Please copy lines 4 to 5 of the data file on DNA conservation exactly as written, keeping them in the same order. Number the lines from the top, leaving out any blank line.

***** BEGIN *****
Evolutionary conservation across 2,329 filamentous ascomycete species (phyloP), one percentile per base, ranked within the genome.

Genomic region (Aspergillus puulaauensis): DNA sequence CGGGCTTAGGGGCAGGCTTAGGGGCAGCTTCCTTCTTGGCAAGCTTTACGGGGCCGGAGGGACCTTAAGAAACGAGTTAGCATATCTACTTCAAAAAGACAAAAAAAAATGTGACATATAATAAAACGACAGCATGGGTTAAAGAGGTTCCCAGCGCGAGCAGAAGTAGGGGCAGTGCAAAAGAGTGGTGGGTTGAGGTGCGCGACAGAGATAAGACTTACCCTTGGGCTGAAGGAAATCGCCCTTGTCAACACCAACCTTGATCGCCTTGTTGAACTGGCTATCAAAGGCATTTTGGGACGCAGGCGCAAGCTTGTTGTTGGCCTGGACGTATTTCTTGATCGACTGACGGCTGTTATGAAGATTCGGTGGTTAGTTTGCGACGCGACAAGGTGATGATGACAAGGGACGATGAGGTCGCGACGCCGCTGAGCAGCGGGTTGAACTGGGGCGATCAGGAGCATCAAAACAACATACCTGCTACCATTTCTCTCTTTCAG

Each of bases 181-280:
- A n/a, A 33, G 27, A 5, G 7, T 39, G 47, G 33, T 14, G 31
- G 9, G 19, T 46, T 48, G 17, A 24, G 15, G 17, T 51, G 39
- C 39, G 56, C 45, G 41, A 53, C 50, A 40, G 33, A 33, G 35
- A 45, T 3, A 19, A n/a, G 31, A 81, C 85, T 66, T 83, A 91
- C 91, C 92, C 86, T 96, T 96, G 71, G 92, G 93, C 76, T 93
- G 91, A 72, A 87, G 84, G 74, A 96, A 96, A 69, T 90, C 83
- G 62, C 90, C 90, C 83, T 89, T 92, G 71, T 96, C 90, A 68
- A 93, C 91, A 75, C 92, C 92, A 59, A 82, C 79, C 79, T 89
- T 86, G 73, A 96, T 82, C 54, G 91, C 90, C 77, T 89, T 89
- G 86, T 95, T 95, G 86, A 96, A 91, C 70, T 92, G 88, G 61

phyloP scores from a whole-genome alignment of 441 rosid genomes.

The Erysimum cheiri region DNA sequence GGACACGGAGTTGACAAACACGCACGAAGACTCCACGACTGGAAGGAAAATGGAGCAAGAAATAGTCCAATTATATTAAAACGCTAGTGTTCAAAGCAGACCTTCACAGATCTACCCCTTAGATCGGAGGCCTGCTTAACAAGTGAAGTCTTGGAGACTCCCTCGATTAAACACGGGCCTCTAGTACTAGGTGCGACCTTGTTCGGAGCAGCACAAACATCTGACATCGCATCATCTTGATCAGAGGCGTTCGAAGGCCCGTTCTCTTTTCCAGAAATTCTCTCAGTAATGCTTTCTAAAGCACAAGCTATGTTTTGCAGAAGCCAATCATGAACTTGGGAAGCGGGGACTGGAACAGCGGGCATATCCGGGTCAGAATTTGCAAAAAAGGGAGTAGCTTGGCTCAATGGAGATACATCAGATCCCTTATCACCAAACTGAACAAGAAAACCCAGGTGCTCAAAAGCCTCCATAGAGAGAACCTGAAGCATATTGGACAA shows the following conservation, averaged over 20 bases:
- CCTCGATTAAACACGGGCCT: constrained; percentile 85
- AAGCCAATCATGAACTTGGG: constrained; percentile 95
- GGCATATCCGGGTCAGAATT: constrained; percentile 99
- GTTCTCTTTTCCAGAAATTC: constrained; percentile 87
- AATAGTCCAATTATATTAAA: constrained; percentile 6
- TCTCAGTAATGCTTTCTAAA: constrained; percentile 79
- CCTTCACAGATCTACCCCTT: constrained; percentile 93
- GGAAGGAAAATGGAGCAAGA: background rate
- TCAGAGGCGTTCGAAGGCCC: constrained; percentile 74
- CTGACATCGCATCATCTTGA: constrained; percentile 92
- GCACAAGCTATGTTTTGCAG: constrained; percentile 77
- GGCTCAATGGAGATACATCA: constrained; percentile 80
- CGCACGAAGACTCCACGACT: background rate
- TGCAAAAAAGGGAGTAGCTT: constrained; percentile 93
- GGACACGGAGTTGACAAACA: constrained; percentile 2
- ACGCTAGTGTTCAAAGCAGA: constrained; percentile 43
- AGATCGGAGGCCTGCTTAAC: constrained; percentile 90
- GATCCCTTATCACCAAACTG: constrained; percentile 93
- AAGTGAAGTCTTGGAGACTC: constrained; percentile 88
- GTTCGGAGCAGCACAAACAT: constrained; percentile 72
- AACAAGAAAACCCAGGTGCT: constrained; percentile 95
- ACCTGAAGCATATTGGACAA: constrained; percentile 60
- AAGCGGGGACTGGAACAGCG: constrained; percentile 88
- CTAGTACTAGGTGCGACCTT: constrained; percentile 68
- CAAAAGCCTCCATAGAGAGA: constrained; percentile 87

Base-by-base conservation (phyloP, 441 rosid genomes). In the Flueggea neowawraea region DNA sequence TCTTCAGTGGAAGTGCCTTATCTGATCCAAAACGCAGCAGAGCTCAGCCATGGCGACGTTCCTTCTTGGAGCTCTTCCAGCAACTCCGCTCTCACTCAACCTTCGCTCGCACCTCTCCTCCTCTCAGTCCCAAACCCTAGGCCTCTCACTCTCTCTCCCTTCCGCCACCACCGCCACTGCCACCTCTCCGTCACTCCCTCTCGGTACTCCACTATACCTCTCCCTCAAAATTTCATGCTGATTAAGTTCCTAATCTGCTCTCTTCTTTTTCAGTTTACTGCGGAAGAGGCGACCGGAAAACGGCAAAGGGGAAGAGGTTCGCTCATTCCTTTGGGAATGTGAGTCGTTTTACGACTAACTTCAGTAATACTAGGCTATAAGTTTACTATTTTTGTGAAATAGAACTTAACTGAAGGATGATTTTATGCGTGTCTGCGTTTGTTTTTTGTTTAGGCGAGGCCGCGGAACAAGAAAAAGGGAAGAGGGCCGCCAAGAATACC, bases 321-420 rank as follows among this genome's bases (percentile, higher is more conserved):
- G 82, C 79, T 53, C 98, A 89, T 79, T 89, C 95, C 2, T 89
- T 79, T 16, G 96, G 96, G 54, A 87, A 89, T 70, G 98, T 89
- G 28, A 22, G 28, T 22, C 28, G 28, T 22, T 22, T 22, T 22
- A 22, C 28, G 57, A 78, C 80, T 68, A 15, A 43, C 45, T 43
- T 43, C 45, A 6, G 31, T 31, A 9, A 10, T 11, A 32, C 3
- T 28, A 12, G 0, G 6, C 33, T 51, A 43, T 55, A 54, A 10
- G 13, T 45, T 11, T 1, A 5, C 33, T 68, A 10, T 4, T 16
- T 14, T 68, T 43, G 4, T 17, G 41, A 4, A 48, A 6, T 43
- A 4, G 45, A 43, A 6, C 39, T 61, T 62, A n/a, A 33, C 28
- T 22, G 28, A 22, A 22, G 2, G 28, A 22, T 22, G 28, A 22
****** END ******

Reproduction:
- A n/a, A 33, G 27, A 5, G 7, T 39, G 47, G 33, T 14, G 31
- G 9, G 19, T 46, T 48, G 17, A 24, G 15, G 17, T 51, G 39